Meako et al. 2011, USA [24]

Examine Orthopaedic nurses’ basic knowledge about delirium and test the effectiveness of 1 hour teaching session about it

-Orthopaedic RNs have a lack in understanding delirium

-The one hour educational session is effective to raise RNs awareness


Quasi-experimental design allowed accuracy in findings and validation.


The study was liable to participants drop out.

Steeg et al. 2015, Netherlands [25]

Test the effectiveness of an e-learning course on nurses’ delirium knowledge and explore their knowledge about delirium,

-Test scores on the final knowledge test were significantly higher than

-At baseline, nursing staff had the most difficulty with questions related to the definition of delirium: what are its symptoms, course, consequences and which patients are at risk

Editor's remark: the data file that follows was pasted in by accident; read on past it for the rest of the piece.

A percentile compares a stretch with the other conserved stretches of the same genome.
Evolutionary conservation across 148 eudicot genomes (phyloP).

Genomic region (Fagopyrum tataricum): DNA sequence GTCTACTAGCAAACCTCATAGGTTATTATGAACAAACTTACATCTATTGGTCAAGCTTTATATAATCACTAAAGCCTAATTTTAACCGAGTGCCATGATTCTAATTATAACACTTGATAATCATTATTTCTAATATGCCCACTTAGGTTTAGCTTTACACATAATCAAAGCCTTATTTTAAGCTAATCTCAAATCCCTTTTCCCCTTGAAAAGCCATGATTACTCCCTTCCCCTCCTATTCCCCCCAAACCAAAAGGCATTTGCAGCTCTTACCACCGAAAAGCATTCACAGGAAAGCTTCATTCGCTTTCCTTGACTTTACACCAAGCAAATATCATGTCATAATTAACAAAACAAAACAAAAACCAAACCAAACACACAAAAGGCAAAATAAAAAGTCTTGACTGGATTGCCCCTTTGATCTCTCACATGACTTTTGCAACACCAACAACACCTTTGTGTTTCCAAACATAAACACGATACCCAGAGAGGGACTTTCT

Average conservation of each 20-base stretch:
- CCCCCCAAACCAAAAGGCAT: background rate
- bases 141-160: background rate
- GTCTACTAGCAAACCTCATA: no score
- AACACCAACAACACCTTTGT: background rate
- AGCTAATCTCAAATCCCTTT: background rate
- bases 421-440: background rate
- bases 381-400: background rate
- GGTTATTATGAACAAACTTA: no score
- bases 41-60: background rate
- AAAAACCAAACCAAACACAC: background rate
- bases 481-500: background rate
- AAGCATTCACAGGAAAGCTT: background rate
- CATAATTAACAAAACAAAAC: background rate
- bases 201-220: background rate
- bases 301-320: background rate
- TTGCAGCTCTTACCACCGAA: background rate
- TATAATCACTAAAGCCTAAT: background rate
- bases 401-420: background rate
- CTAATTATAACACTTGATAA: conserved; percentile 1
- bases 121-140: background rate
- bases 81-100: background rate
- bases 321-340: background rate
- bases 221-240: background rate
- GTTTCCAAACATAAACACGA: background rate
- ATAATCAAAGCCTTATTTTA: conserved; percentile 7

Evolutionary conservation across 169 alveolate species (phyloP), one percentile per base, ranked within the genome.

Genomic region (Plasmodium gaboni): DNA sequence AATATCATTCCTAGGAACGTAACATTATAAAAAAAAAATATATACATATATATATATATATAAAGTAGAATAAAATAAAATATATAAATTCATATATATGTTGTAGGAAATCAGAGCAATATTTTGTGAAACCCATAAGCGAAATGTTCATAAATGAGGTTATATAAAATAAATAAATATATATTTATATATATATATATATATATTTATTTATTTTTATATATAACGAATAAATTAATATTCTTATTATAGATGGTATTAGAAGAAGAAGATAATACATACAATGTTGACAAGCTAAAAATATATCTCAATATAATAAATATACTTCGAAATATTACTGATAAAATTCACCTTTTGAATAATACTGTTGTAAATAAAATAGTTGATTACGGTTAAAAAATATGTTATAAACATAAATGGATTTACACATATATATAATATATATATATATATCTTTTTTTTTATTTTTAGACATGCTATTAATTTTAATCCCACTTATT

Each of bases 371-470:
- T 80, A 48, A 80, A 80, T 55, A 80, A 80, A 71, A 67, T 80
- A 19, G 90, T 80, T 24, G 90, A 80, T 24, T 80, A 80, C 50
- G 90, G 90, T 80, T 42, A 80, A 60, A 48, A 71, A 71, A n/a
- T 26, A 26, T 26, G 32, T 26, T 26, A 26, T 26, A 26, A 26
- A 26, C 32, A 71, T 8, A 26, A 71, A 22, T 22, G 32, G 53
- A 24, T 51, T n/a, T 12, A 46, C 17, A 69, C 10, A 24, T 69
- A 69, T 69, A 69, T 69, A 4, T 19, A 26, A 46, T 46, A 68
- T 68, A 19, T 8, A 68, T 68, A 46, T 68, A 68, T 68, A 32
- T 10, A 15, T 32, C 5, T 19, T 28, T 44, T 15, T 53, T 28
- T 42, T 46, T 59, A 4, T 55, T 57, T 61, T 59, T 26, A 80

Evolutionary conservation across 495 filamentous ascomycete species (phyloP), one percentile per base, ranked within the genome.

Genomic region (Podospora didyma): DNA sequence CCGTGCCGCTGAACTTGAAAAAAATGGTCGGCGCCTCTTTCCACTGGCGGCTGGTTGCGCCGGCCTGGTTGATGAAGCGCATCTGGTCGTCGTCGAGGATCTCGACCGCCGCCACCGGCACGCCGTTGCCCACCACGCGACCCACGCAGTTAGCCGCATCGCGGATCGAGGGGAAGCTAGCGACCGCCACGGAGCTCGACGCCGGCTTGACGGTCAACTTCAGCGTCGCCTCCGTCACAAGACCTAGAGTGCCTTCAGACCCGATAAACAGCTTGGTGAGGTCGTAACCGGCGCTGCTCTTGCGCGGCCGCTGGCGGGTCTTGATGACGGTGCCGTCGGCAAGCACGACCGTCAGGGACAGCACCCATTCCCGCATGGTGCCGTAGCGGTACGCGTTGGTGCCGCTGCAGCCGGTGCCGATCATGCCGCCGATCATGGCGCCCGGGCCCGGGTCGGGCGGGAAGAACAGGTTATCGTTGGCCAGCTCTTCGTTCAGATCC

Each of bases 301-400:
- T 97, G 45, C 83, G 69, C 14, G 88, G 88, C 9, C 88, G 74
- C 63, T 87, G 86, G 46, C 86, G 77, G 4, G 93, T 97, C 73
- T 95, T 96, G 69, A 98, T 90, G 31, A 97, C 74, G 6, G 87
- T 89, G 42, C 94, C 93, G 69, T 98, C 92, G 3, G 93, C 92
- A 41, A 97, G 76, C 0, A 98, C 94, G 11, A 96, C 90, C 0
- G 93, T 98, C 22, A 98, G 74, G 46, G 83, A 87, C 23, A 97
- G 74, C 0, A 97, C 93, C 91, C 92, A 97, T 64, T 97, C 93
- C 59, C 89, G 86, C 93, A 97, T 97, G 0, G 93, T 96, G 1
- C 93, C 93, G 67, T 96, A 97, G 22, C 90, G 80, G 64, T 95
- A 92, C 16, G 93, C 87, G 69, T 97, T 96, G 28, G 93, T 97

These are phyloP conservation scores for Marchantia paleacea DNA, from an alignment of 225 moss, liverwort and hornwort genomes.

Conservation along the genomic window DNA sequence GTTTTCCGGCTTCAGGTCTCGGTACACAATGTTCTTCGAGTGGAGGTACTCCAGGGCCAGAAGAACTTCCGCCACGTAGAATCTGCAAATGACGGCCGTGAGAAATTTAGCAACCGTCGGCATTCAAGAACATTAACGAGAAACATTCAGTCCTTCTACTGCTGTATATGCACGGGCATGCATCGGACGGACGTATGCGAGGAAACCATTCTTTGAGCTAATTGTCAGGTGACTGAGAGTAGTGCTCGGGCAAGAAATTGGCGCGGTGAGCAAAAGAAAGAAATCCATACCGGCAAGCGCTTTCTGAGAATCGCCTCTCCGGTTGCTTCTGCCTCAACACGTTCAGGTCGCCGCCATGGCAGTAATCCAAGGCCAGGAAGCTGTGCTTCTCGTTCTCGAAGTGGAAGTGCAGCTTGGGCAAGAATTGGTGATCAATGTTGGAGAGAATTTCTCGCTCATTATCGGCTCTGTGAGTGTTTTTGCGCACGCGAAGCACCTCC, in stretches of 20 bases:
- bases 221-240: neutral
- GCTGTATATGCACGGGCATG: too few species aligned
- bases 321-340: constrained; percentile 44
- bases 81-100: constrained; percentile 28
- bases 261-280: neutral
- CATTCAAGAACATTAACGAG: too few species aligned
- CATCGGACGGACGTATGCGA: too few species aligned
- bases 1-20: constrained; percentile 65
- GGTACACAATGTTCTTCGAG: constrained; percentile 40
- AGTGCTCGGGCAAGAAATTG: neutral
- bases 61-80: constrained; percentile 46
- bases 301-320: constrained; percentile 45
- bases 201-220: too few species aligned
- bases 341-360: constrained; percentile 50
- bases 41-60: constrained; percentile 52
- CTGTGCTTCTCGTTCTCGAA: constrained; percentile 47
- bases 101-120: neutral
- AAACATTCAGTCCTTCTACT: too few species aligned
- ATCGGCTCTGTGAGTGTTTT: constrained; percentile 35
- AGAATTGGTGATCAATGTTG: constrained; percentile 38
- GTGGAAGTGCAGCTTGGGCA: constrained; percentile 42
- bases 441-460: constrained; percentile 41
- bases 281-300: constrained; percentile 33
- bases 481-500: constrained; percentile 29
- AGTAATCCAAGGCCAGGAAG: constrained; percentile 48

Randomisation minimised sample bias


Pre and post design is open to respondent attrition.

Rice et al. 2014, south-eastern, USA [26]

Increase recognising delirium clinical reasoning for older adults in nurses, and provide clinical reasoning processes according to participants to validate these interventions

-It was difficult for nurses to distinguish acute versus chronic mental status changes, especially in dementia patients

-The nurses’ use of intuitive assessment of patients involved immediate knowledge that was not mediated through rational and analytical processes

-Nurses recognise that delirious patients require different care and that being confused altered their prognosis


The study had varied sample from different wards

The study used validated tools


The use of interviews exposed it to respondent bias